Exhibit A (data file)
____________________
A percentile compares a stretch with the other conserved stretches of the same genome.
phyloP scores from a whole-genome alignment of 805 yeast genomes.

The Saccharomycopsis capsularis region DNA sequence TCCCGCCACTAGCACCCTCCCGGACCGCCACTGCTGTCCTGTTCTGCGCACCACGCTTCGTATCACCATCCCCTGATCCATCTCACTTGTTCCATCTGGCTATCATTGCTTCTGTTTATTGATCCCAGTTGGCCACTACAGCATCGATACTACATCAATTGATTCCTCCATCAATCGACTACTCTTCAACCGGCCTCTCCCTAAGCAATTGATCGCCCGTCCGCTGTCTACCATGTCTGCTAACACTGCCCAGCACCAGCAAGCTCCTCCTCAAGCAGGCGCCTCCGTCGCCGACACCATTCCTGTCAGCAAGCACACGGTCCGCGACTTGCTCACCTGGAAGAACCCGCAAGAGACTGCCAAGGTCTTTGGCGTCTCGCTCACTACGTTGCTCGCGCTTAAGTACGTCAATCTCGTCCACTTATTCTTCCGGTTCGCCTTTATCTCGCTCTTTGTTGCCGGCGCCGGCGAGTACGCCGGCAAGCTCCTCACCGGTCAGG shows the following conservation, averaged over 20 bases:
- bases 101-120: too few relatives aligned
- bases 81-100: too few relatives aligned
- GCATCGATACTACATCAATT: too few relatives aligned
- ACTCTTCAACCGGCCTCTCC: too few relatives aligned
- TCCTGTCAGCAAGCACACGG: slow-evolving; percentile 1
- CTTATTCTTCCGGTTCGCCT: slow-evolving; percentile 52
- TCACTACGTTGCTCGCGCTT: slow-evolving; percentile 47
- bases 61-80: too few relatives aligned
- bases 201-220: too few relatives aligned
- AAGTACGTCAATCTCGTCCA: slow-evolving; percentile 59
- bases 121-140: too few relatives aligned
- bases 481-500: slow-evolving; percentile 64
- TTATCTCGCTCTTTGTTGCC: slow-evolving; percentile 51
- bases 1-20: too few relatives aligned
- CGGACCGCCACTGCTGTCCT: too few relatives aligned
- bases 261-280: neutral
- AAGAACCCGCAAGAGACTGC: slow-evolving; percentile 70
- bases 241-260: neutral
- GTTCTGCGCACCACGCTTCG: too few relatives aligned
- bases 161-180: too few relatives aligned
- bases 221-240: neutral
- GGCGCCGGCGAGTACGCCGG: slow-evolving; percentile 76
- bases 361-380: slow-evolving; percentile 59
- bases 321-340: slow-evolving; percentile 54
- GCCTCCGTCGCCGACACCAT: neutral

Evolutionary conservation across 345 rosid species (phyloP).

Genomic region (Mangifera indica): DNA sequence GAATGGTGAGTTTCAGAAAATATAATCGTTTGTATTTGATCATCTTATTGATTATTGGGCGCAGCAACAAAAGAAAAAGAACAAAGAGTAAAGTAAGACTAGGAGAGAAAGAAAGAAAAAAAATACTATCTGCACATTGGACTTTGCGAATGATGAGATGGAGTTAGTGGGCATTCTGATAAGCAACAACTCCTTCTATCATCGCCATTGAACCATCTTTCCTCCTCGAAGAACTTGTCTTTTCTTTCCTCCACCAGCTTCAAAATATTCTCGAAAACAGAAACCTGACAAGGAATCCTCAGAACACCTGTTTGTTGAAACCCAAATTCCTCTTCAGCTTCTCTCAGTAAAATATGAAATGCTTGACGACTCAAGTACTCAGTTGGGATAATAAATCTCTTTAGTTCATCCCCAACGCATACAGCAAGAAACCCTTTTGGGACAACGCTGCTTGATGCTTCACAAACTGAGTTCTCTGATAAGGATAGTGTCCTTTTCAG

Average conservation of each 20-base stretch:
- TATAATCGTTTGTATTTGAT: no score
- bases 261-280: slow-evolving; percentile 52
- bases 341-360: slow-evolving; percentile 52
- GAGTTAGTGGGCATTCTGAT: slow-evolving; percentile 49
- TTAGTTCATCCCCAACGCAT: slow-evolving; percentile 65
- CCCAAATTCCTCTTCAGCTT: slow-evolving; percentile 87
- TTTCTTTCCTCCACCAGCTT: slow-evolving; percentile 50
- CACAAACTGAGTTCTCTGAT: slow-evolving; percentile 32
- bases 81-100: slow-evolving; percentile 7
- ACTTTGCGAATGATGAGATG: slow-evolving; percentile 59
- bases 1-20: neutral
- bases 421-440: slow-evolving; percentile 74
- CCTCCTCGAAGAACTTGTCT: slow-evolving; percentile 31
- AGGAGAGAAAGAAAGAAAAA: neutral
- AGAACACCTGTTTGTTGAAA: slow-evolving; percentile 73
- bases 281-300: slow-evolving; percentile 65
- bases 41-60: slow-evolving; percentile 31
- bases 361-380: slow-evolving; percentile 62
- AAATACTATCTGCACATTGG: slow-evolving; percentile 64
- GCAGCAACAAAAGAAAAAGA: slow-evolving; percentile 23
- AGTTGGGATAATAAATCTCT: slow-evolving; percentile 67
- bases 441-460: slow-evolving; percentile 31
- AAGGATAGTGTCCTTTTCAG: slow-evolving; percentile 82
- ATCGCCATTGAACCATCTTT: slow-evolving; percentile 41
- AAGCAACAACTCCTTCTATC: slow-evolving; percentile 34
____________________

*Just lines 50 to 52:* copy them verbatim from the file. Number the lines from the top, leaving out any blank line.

- AAATACTATCTGCACATTGG: slow-evolving; percentile 64
- GCAGCAACAAAAGAAAAAGA: slow-evolving; percentile 23
- AGTTGGGATAATAAATCTCT: slow-evolving; percentile 67